RMBS (residential mortgage backed securities), CDO (collateralized debt obligations) were first, now we're seeing trouble in CMBS (commercial mortgage backed securities), and CLOs (collateralized loan obligations), etc. Sorry to break this news again to the folks with the pink colored glasses on, but subprime cannot be compartmentalized, and IS impacting the overall economy at its core as it is no longer just a subprime issue. Perhaps many of us don't feel the impact of LBO debt re-pricings, and widening swap spreads, but that doesn't mean that the world as we have known it, especially since the glory days of 1% Fed Funds from which we all benefitted, isn't changing rapidly.
On the subprime front, The new ABX BBB- 07-2 , which only started trading on Thursday, finished down at 47-cents on the dollar on Friday. While the ABX numbers offer the latest fresh evidence of the subprime lending catastrophe (the biggest chunk of the 'fat city' mortgage activity over the last few years), it's becoming an old theme. We know that subprime is on the trash heap along with the national housing market.
The KB Homes (NYSE:KBH) chief said as much on Friday by stating that he doesn't expect housing conditions to begin improving in earnest until 2009. Does anyone need more evidence that housing is down for the count, and not even near a bottom? Just look at what's going on at Beazer Homes (NYSE:BZH): Beazer Homes expected to take higher impairment charges, CDS spreads continues to widen. Need more evidence: Check out this Florida condo glut story.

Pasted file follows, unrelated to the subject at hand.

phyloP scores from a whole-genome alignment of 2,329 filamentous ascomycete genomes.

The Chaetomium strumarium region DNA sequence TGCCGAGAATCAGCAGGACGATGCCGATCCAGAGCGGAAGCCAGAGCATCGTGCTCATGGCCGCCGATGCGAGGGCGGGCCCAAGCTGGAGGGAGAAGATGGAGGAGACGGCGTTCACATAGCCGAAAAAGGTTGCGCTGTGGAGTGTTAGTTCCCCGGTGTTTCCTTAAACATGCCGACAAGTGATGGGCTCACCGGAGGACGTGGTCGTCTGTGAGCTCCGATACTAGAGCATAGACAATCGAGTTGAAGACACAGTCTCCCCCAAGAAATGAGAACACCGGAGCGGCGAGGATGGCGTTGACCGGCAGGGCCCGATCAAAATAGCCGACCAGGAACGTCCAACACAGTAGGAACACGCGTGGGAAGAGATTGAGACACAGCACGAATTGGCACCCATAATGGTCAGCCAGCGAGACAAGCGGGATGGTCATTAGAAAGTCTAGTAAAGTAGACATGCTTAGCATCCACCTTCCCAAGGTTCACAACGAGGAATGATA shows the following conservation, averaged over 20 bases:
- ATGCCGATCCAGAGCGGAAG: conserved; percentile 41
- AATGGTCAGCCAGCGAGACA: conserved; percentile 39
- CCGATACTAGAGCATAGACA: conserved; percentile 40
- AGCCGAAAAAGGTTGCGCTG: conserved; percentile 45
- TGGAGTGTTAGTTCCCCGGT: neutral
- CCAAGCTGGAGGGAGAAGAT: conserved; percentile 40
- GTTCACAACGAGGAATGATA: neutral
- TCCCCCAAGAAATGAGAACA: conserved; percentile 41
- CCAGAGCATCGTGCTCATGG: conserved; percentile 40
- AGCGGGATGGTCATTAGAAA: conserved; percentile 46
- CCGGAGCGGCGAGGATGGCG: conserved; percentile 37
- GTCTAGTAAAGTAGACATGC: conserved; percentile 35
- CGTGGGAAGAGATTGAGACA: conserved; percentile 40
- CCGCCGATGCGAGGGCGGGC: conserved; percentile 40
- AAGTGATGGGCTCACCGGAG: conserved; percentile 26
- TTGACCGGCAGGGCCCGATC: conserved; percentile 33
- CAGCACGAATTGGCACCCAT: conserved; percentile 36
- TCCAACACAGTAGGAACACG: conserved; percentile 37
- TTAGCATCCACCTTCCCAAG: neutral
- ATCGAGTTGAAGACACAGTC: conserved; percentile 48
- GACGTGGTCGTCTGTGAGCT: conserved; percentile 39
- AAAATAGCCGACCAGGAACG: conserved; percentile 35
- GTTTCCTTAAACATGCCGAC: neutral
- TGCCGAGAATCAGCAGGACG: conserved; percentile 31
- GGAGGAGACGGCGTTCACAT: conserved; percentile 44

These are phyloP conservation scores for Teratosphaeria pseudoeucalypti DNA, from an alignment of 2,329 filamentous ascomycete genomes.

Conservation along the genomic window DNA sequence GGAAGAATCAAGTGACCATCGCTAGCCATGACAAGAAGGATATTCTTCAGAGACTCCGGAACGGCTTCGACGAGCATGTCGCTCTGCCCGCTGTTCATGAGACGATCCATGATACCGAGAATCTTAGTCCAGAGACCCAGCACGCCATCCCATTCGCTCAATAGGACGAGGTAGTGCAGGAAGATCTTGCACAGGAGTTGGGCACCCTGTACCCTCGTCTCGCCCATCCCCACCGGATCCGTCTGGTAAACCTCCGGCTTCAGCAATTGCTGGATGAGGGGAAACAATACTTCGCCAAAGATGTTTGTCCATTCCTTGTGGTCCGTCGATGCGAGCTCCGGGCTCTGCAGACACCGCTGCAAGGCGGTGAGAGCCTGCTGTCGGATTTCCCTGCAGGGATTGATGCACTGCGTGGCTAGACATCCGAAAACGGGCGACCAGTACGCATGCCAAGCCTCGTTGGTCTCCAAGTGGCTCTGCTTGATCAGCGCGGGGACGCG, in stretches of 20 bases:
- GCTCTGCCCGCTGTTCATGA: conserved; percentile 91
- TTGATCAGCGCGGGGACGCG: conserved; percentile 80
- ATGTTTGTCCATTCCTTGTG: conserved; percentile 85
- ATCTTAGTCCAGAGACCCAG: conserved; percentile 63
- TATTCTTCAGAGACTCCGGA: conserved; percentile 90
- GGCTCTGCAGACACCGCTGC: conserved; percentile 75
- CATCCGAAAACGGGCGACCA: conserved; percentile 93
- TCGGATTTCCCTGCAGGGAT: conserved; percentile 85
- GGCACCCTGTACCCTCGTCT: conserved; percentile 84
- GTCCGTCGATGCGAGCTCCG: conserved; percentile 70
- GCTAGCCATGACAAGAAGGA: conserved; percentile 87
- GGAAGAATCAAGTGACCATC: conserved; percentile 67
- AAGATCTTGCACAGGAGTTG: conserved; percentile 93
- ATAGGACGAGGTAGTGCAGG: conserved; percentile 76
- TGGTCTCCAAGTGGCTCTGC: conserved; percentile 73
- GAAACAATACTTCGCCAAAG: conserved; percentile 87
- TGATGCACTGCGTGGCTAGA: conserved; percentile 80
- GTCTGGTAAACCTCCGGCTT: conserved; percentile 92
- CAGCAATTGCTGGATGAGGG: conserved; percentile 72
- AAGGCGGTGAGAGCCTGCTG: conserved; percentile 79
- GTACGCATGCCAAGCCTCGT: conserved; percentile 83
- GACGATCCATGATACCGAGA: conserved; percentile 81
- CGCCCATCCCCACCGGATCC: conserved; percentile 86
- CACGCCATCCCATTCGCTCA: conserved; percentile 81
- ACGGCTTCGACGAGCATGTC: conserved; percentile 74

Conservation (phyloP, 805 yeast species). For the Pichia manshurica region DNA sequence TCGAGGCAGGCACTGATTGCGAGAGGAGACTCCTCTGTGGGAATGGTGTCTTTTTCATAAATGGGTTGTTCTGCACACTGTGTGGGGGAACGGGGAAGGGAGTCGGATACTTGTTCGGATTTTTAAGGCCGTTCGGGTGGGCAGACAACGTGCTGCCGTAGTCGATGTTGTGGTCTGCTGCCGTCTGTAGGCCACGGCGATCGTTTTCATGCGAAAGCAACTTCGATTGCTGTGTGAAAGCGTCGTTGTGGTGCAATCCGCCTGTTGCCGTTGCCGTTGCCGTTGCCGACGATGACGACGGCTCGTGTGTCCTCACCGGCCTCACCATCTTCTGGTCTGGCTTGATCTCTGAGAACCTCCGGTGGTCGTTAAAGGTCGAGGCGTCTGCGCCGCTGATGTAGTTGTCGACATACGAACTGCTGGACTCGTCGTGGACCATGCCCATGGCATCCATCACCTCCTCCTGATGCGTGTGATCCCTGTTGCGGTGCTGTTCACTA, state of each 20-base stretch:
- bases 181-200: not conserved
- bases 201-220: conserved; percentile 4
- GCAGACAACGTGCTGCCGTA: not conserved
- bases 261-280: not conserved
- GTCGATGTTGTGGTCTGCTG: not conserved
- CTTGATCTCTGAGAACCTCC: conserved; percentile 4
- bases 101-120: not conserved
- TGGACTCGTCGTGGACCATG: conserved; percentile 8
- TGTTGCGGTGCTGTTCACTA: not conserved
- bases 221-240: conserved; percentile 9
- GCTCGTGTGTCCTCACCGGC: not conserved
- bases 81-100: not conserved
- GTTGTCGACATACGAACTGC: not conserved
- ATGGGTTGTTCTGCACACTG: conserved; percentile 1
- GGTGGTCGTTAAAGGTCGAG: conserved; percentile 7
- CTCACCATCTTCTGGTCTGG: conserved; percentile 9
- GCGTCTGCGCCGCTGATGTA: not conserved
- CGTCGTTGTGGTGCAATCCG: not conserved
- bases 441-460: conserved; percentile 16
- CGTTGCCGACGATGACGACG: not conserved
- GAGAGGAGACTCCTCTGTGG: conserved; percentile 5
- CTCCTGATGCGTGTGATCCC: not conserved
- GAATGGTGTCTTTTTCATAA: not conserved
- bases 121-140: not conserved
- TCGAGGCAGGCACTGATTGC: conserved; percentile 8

The real downward driver for the stock market Friday was the realization that a flight to quality was going on into the safest asset of all - Treasurys, as the subprime contagion has jumped the fire line into the loans market. 10 year yield, lo and behold is now below 5%. Less than two weeks ago, it was flirting with 5.25 on worries about growing international rate differentials.
It was one thing to merely have subprime as the sole problem child, but we're going into dimensions not seen in a few decades with the scare over corporate credit. Look no further than the LCDX which gauges risk in high yield corporate loans. It slumped to 94.8 on Friday. The iTraxx LevX, the European version of LCDX, also slumped to the 96 level as loan worries have gone global. Credit default swaps anyone?? Forge about it, as spreads have widened rapidly. The JP Morgan EMBI+ index of emerging market debt index? Down, meaning spreads have widened there too.